Born and raised in India but now based in Southampton, Anshika Khullar is an illustrator with a clear goal and a distinctive aesthetic to back it up. “My work 100 per cent reflects my politics and my identity,” they tell It’s Nice That. “I feel the need to create a strong visual impact with my work to mirror the impact of the issues each piece explores. Very rarely do I create a piece that is devoid of any deeper meaning – I just don’t think it’s possible when your identity and body is so deeply politicised for you already.”
As a result, Anshika’s work is considered and thoughtful, featuring highly detailed scenes full of colour and pattern. Sometimes standalone scenes showing, for example, friends eating dinner together, and sometimes produced in series, each drawing is a replica of something Anshika has experienced. “I’m not just drawing portraits of underrepresented people,” they explain. “I’m creating snapshots, almost, of my own lived experiences and by proxy, those of others like me. The maximalism within my work, the chaotic surroundings I put my characters in, every little bit of wordplay or humour I inject into objects within those surroundings, all speak to corresponding real-life experiences and feelings, just through visual metaphors.”
Take, for example, Anshika’s piece Balancing Act, which features a character that, if pressed, the artist says “I could admit look[s] a little bit like me”. They appear in the centre of the composition, spinning several plates which, Anshika tells us, “represent a different part of modern-day life”. There’s a plate for their love life, a plate for work, diet culture and a lack of wealth common to millennials. All this, and they’re being attacked from all sides by arrows. “The flip phone attached to a thigh garter reads a baffled text message from a friend asking ‘wtf is going on with u???’ and the flyer for ‘that event you’ll never actually attend’ on the corkboard represents their abandoned social life; the ‘Netflix & chill?’ card sticking out from a bouquet of flowers is a comment on an often commitment-averse form of modern-day romance; the candle burning three wicks next to the box of matches branded ‘Terrifire’, as well as the rotting piece of watermelon on the vanity, represent the constant threat of chaotic entropy,” Anshika says, reaffirming the complexity of their references.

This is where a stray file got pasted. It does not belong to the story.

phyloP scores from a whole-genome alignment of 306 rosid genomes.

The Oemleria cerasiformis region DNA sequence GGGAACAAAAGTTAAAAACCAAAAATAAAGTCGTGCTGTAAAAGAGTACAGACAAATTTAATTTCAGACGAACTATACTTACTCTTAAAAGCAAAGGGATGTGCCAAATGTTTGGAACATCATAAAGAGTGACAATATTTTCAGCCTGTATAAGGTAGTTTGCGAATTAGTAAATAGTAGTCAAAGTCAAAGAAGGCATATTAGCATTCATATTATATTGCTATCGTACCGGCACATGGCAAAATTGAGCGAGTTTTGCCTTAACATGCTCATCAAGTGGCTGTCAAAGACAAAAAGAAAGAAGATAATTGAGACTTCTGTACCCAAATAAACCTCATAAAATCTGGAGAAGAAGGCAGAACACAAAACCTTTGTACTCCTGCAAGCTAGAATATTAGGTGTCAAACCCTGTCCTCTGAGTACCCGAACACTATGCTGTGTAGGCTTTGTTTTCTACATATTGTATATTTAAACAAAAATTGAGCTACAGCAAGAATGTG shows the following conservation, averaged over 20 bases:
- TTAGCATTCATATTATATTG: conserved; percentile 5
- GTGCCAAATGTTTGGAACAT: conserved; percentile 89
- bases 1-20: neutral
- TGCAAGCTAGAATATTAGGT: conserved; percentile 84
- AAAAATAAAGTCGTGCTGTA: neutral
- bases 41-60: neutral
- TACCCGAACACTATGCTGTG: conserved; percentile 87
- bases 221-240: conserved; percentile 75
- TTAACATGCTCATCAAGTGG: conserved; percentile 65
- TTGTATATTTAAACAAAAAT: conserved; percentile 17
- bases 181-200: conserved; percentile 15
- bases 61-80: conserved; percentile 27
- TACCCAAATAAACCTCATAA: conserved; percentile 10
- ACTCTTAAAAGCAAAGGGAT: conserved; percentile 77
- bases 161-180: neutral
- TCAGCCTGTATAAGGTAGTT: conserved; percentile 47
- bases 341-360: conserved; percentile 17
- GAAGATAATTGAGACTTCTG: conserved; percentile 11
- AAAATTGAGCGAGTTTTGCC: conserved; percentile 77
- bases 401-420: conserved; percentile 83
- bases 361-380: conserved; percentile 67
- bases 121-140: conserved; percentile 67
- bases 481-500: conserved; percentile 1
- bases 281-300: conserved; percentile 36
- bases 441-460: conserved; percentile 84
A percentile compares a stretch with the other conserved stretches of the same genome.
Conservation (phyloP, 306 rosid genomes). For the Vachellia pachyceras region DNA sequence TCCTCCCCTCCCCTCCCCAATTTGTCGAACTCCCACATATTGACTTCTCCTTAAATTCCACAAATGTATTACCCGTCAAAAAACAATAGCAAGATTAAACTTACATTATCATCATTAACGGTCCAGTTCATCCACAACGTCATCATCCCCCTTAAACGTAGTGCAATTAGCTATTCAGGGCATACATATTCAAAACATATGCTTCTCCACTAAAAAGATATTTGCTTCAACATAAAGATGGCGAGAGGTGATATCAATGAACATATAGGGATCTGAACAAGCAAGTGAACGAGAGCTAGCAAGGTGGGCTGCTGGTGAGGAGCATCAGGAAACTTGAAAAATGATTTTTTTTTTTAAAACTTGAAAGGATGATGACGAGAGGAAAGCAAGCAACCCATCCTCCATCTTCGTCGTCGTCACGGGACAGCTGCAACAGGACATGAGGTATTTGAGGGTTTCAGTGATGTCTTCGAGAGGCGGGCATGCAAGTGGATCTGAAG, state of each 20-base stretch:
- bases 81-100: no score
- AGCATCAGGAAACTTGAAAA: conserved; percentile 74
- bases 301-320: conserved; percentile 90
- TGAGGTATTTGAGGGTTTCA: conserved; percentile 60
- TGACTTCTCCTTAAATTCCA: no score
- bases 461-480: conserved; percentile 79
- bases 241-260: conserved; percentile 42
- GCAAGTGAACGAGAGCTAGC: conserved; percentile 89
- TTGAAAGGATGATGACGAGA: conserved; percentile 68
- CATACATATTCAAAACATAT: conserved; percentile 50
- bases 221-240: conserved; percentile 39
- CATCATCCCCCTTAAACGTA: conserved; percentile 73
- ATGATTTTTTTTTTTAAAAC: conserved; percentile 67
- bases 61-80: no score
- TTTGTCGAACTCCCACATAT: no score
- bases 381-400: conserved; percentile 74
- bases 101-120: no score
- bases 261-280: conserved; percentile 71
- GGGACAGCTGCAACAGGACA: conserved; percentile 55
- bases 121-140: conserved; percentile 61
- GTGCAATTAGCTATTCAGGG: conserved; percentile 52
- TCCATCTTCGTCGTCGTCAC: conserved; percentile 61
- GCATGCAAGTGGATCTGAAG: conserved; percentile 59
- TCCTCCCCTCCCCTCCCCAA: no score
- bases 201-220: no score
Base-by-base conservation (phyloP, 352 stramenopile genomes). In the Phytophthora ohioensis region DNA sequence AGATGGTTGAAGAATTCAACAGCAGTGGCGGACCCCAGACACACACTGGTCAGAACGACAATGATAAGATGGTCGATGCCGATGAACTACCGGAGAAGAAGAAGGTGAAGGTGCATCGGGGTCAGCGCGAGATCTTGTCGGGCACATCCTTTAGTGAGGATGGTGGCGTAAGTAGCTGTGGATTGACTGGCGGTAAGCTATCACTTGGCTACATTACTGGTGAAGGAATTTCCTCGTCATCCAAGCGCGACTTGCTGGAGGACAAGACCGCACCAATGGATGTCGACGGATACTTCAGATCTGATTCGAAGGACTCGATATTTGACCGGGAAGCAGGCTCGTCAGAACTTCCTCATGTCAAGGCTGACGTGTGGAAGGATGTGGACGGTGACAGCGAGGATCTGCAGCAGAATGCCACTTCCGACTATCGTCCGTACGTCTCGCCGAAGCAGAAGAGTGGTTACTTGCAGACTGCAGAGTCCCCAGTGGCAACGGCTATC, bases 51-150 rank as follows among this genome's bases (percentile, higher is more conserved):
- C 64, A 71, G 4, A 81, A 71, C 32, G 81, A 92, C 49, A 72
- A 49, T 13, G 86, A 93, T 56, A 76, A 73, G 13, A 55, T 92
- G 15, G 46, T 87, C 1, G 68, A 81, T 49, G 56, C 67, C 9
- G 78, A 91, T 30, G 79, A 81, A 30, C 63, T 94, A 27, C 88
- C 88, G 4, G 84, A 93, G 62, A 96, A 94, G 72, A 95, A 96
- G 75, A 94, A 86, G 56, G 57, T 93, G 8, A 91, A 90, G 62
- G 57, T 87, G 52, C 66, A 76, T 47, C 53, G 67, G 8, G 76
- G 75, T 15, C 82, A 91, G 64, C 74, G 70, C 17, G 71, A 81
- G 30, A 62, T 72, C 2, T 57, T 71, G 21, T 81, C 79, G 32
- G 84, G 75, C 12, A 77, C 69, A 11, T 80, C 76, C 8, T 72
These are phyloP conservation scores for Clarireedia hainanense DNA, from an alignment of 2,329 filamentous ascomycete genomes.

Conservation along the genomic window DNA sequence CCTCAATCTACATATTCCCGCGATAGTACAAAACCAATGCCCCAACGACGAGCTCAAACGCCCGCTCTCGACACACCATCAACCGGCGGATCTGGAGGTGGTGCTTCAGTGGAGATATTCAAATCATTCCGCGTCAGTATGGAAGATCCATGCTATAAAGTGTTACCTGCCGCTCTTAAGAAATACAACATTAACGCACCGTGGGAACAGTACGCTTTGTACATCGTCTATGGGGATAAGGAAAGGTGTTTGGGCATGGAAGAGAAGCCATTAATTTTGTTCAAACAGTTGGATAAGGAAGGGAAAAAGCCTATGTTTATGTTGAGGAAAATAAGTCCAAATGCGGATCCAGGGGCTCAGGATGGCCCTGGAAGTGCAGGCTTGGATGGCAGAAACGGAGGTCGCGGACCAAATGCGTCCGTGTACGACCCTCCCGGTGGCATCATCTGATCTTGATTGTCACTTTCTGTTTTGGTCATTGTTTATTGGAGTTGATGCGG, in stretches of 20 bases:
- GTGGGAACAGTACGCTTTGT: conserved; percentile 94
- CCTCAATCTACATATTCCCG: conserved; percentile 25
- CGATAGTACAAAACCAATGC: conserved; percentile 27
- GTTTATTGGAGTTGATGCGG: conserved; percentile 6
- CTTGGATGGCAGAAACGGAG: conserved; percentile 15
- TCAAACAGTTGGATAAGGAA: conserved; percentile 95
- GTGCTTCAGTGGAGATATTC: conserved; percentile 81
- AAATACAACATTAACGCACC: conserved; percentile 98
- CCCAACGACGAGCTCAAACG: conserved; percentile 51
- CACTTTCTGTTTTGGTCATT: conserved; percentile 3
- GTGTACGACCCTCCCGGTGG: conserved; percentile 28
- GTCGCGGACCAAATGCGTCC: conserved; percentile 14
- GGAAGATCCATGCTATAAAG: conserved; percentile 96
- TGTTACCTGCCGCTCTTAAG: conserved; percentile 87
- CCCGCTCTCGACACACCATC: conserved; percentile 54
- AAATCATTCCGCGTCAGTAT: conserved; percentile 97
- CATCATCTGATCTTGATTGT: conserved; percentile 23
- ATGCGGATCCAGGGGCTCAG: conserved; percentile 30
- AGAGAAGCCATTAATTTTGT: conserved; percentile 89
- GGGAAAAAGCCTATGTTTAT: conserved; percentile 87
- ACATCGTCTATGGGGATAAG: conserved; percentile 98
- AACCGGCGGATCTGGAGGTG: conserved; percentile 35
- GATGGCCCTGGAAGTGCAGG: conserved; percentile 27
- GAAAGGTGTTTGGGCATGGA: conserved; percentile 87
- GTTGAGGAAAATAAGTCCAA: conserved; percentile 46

There are some pieces, however, such as A Clean Shave, which – although still very much maximalist in their execution – encapsulate more specific moments or emotions. “_A Clean Shave_ is my way of exploring how gender can be performed in absolutely whatever way feels comfortable to any one individual; it’s based on my wanting to rejoice in the weekly minute and a half of gender euphoria that shaving my face gives me, and how I wish every one of every marginalised gender got to feel that euphoria in whatever way is accessible to them,” Anshika remarks.
Whether personal pieces like Balancing Act or A Clean Shave or their commercial work, Anshika’s portfolio is inherently outspoken and political but it’s not always straightforward to create this kind of work, they explain: “There’s a larger, more nuanced conversation to be had about marginalised artists not having the same work opportunities as cis-het white male illustrators (who often dominate the editorial illustration industry) and therefore taking whatever work comes our way (regardless of if it aligns with our personal values), versus having the privilege and ability to be more selective about the projects we choose to accept.”
However, thanks to Anshika’s method of working, which sees them uploading work to Instagram supported by in-depth commentary of the experience the piece portrays, Anshika has attracted jobs which “fit my perspective as a marginalised creator”. They add: “I think carving out my niche has been beneficial – clients who approach me already know exactly what I’m about and tend to view the world from the same lens as me.”
Ultimately, Anshika’s portfolio is a testament to what can be achieved by firmly and resolutely stating your purpose as a creative. What’s most compelling about their work, however, is not the rich and diverse characters represented in their work, but the effortlessness with which they appear. Packed full of narrative and details to explore, Anshika’s drawings are a true-to-life telling of the experience of a marginalised person.
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